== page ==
LANDOWNERS around the Eastern Villages site are urging developers to get around the table and set in place proper infrastructure before putting in independent planning applications.
The Eastern development was a critical topic in the discussions around the Swindon Local Plan, which is due to be concluded in September, and landowners want any new applications to hold off until a proper masterplan for the site can be drawn up.
Proposals for 2,600 homes at Lotmead Farm, which would see the creation of two new villages, will go on show to the public next week.
But interested parties want to engage with all developers to agree on common strategy rather than risk a disjointed development springing up.
Jeremy Francis, chief executive of Capital Land, represents more than half of the landowners on a 450 acre sector of the site.
“What we are trying to do is to put forward our take because we have got a blank canvas here that can be drawn on,” he said. “We are working with other interested parties and putting forward what we think is a comprehensive scheme.
“We have a number of interested developers each with their own interests being put to the fore. We believe that unless there is a comprehensive scheme, the needs of the borough will not be met. We have been identified as the key access point for the majority of the site without which none of the site can be properly planned through. While we are engaging with the borough I find individual stakeholders are cherry picking schemes for their own ends.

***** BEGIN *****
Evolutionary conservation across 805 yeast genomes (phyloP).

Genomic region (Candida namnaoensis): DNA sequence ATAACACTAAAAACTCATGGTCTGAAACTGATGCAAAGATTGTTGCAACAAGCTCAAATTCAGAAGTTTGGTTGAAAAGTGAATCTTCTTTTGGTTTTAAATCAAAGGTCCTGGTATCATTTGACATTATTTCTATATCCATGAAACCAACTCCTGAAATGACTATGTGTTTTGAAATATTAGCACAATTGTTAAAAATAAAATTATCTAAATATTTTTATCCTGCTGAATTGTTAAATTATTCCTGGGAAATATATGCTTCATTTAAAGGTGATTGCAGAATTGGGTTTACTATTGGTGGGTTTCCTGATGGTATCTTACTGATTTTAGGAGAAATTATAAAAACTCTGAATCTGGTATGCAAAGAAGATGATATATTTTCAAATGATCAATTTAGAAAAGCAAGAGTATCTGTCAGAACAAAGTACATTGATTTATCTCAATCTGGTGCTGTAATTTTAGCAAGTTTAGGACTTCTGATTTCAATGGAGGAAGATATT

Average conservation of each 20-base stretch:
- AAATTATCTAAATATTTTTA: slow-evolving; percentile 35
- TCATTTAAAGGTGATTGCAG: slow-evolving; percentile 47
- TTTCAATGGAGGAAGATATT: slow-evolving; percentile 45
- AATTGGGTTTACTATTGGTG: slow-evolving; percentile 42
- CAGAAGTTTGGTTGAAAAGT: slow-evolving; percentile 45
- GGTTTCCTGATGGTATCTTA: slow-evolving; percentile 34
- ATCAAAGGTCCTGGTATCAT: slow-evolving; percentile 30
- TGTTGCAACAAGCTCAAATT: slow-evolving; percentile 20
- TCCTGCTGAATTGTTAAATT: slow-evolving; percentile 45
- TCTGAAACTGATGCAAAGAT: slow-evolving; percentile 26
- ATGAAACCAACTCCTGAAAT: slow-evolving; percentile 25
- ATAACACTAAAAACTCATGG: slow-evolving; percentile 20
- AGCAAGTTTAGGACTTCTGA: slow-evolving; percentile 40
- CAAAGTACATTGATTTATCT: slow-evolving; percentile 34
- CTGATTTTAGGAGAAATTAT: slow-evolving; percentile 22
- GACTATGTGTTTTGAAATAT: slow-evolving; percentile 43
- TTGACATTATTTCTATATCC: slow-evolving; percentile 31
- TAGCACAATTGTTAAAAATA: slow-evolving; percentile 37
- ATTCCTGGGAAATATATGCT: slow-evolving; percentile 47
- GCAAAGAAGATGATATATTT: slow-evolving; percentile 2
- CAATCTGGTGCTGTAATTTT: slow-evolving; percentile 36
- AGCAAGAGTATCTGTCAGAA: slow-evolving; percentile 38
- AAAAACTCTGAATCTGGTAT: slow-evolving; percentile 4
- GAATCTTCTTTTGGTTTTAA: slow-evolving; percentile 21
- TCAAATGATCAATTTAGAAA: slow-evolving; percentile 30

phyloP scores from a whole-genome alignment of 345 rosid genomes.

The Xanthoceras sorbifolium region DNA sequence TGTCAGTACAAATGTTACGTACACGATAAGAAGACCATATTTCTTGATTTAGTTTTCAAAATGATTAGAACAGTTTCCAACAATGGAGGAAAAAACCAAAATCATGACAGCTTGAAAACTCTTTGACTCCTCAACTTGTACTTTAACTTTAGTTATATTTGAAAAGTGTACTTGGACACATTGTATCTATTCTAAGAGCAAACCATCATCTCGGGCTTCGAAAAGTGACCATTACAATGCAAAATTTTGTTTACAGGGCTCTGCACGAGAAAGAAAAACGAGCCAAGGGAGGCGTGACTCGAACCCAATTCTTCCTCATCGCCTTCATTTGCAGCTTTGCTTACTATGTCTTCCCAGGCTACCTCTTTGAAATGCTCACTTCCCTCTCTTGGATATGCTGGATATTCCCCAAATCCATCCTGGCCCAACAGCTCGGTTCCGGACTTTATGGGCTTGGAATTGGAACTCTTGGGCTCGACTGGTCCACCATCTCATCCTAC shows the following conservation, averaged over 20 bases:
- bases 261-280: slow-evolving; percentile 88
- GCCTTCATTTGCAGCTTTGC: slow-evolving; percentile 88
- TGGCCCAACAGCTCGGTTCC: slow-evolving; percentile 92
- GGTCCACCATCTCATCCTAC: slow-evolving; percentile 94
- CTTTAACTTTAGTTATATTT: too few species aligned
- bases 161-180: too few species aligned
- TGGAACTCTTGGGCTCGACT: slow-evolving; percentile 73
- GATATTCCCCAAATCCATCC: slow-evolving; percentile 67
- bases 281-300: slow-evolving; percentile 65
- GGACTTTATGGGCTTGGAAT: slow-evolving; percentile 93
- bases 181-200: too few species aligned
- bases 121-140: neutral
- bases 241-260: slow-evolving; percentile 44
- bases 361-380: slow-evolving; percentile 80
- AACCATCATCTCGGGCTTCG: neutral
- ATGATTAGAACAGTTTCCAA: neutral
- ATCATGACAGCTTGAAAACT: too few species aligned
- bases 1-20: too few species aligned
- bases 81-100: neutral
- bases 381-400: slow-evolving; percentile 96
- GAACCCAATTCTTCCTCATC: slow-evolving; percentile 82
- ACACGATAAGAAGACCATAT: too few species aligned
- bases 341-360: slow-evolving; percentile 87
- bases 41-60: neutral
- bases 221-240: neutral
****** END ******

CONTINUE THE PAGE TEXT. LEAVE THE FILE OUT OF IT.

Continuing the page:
“A year ago there was very little action on this site with only a couple of stakeholders involved. There needs to be a pause for thought now while the infrastructure is sorted out.
“Commercial priorities to get something off the ground is driving something that is ad-hoc. Four of us, including Hallam Land, Ainscough and Gleesons, control the whole of the site apart from a few peripheral blocks. We have tried to engage with other developers but we are finding that very difficult.”
Gary Sumner, chairman of Wanborough parish council, said the recent proposals from Ainscough would be premature and need consideration.
“It is a very poorly informed plan at this stage and very premature,” he said. “They are putting forward a presentation on a site that they currently cannot develop because they do not have approval from owners of adjoining land for access points.
“We appreciate that Swindon needs to grow, but our concern is that we need to get the proper infrastructure there. This premature application would have no access to a nearby school because that would come in a lot later in the plan.
“The local plan examination will have concluded in September, and we should wait until then. All of these sites need to be talking to each other.”
Paul Martin, the managing director at Ainscough, said: “The development of the Eastern Villages is very important in enabling the future growth and prosperity of Swindon.
“It is of utmost importance to us that we start talking with the local community as early on as possible and that our proposals, which are yet to be finalised, reflect their wishes and needs as closely as possible.
“We are keen to continue this dialogue throughout the preparations leading to the submission of the planning application.”